Going even further back in time than 4th gen, [Kevin] tipped us off to this project by [Hunter Davis]. It is a collection of software mods for Zipit’s Z2 instant messenging device. Some of them include allowing it to run (ports of) the Fluxbox window manager, FCE Ultra NES emulator, and (most impresively) the Java framework. The next leap in development, a SNES emulator optimized for the Zipit, is in the works. The Z2 runs Linux out of the box. This means you no longer have to reflash the device to add software, such as DOSbox (also introduced to the Zipit by [Hunter Davis]). Be sure to check out the video demo of FCE Ultra on the Z2 above.
[Sebastian Tomczak] was borrowing a homeade muon detector from his friend, and managed to hook it up to his computer through an Arduino. The detector itself uses 3 fluorescent tubes to detect radiation. Three separate tubes are used in order to filter out terrestrial radiation; cosmic radiation will fall in-line with the tubes and pass through at least two of them, whereas terrestrial radiation will only hit one. There is some basic circuitry to amplify the signal and then perform the OR operation.
[Tomczak] used an Arduino to take the raw data and feed it into his computer. He then used Max/MSP to analyze the data and filter out background noise, leaving only the cosmic ray data. He didn’t mention what he was going to use the data for, though. Maybe he’ll hook it up to a synthesizer.
Related: Digital Geiger counter
We’ve seen bright bike lamps before. This one caught our eye because it needs a heat sink while in operation. [700lumenLED] built a super bright light for his bike that features an aluminum enclosure and heat sinks to protect the LEDs against overheating. Some nice work was done incorporating the 12v battery into a bike bottle with the power switch and a dimming potentiometer attached to the bottle cap.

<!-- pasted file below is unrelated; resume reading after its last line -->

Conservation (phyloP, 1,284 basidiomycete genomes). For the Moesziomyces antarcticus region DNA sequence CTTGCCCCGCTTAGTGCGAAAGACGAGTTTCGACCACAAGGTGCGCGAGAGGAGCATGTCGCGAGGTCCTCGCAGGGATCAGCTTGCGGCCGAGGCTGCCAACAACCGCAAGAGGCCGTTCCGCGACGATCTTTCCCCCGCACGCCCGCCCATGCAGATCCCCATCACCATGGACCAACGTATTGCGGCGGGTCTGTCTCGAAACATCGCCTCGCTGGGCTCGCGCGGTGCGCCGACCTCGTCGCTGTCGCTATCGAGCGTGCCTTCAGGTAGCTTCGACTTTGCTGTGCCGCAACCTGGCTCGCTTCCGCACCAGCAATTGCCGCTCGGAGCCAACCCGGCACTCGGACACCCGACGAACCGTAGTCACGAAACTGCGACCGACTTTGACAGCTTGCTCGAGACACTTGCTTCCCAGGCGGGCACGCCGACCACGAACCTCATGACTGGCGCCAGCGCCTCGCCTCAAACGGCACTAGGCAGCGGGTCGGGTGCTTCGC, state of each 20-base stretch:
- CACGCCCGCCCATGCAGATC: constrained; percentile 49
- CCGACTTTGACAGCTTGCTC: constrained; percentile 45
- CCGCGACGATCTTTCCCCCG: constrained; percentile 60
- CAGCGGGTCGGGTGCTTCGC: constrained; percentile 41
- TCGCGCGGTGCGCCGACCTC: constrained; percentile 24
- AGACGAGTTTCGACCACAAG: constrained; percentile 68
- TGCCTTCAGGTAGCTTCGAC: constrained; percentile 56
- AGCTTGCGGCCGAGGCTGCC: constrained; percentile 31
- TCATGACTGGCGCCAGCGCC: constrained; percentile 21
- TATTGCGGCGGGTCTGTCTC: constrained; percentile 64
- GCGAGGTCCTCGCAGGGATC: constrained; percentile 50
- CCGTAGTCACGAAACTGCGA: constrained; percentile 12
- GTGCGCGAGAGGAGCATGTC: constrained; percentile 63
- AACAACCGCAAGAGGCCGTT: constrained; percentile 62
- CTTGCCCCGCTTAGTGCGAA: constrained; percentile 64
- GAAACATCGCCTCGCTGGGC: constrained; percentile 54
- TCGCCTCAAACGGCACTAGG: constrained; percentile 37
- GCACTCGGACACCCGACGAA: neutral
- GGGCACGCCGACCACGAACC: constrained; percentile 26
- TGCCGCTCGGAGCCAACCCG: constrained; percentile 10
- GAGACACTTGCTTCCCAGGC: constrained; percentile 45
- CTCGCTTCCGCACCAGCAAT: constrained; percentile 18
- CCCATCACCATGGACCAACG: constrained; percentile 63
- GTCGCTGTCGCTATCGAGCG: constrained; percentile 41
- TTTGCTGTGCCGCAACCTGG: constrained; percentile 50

[Kristofer] shares a tip on a simple way to add pop-up notifications to Linux scripts. The package libnotify allows you to use the command “notify-send” to pop up a message when you need it. The syntax is simple enough, just place your message in quotes after the command like so:
notify-send "Go read hackaday.com"
There are a lot of other options that go along with this command such as adding an icon and setting how long the message will be displayed. This would be great for projects that interface through scripts, displaying messages as events happen. For Ubuntu, installing this package was as simple as “sudo apt-get install libnotify-bin”.
There are so many apps available for the iPhone, one might even say there are a plethora. We would like to take a moment to help you find a few that might help with your hacking projects. Ever have problems remember a formula when you need it? Need to track the acceleration of your brand new rover? How about beginners needing help remember resistor codes. Well, there’s an app for that. Check out our suggestions after the break.
Tired of making kindergarten macaroni art PCBs? Check your Gerber files before you send them off to a fab house with a Gerber file viewer. Viewplot , GerbTool’s Viewer , and FAB 3000 Free DFM are all free versions of for-pay software to view your Gerber files. If you use Windows and demo software, these are nice options. If not, you can use gerbv. Allied with gEDA, Gerbv is free, open source software that you can use to view all of your RS-274X Gerber files and Excellon-type drill files. Still being worked on with an active development group, gerbv does not have all the bells and whistles, it does have the ability to delete objects. Check it out after the break. Continue reading “Look at Your Gerber Files with Gerbv”
Having read books on a Palm device for years we were excited when Amazon came up with the Kindle. Our problem is that if you’re going to carry around a portable device it should do a whole lot more than just display text from a few books. [Jesse Vincent] managed to get Ubuntu 9.04 Jaunty Jackalope running on the Kindle 2. This opens up endless possibilities to run whatever you want on this hardware.
The new functionality was presented in a talk at OSCON 2009. Be warned, [Jesse] has a very high geeky-hacker level. Make sure you have a tech dictionary and Google at the ready when you watch the video embedded after the break. His talk starts at about two minutes in and runs for five minutes total. Continue reading “Ubuntu 9.04 on Kindle 2”